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May 24, 2010

Notable statutory interpretation embrace of a basic offense/offender distinction for elements and sentencing factors

As long-time readers or hard-core sentencing fans may know, when I was first trying to make sense of Blakely, I was drawn to distinguishing between offense conduct and offender characteristics in the application of Apprendi's "bright-line rule."  I first developed this idea in my Conceptualizing Blakely article, advanced it in a StanfordLaw Review article, and further unpacked it (with Stephanos Bibas) in Making Sentencing Sensible article in the Ohio State Journal of Criminal Law.  As explained in Conceptualizing Blakely, I believe an offense/offender distinction helps give conceptual content to the prior conviction exception, better links the Apprendi rule to the express text of the Constitution, and resonates with the distinctive institutional competencies of juries and judges.

As detailed in this post right after the Supreme Court's 2007 Sixth Amendment ruling in Cunningham v. California, Justice Kennedy's dissenting opinion in Cunningham praised an offense/offender distinction as providing a "principled rationale" for the application of the Apprendi rule: "The Court could distinguish between sentencing enhancements based on the nature of the offense, where the Apprendi principle would apply, and sentencing enhancements based on the nature of the offender, where it would not."  But Justice Kennedy was writing in dissent and footnote 14 of Justice Ginsburg's majority opinion in Cunningham  asserts that "Apprendi itself ... leaves no room for the bifurcated approach Justice Kennedy proposes."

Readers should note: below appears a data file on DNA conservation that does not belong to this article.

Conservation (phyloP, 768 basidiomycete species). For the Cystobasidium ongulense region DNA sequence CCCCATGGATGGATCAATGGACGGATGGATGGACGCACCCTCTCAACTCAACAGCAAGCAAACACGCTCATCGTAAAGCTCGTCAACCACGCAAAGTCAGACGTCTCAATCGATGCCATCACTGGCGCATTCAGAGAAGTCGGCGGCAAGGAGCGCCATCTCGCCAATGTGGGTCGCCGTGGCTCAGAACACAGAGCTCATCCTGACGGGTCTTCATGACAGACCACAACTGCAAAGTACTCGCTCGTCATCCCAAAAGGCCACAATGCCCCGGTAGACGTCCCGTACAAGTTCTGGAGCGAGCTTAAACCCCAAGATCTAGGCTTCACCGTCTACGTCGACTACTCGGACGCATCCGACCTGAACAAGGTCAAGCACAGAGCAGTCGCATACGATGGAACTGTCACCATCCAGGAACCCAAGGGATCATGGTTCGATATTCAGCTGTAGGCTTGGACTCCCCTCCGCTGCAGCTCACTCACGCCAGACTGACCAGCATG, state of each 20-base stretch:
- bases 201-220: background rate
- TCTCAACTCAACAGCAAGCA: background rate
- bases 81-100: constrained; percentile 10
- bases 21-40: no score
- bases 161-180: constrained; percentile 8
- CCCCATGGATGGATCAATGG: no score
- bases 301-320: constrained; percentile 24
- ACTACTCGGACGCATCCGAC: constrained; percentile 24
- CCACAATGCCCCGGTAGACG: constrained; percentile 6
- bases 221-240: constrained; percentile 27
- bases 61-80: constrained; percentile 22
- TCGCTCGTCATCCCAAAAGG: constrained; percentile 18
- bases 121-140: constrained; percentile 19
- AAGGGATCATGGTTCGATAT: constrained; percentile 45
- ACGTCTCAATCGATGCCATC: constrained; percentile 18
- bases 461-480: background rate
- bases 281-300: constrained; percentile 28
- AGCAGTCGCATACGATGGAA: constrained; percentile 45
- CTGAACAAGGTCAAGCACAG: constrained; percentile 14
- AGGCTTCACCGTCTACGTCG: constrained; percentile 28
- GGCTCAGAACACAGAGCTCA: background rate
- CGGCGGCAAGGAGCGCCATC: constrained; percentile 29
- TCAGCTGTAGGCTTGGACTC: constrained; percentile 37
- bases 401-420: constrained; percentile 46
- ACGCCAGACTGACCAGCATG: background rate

Against this backdrop, I found especially interesting and notable this passage from the Court's opinion today in O'Brien (which just happens to be authored by Justice Kennedy):

Sentencing factors traditionally involve characteristics of the offender — such as recidivism, cooperation with law enforcement, or acceptance of responsibility.  [Castillo, 530 U.S.] at 126. Characteristics of the offense itself are traditionally treated as elements, and the use of a machinegun under §924(c) lies “closest to the heart of the crime at issue.” Id., at 127.

As the cites reveal, the Supreme Court made a somewhat similar set of statements a decade ago in its Castillo ruling.  But this O'Brien articulation of an offense/offender distinction for statutory interpretation purposes seems especially crisp and clean here.  Perhaps in the future Justice Kennedy might be able to get a few of the new Justices to give this distinction constitutional significance in some future elaborations of the Apprendi/Blakely line of decisions.

May 24, 2010 at 11:33 AM | Permalink

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Comments

Hello, I am a wife trying to make some since in this case, First off Very good article. My husband is currently serving 39 years for gun possession he was hit with the mandatory sentence and 5 each additional. Im trying to figure out would this case have any affect on him. Can u please break it down for me. So I can better since what happened in this case. Thanks in Advance

Posted by: Lissa Gilchrist | Jun 6, 2010 9:56:37 PM

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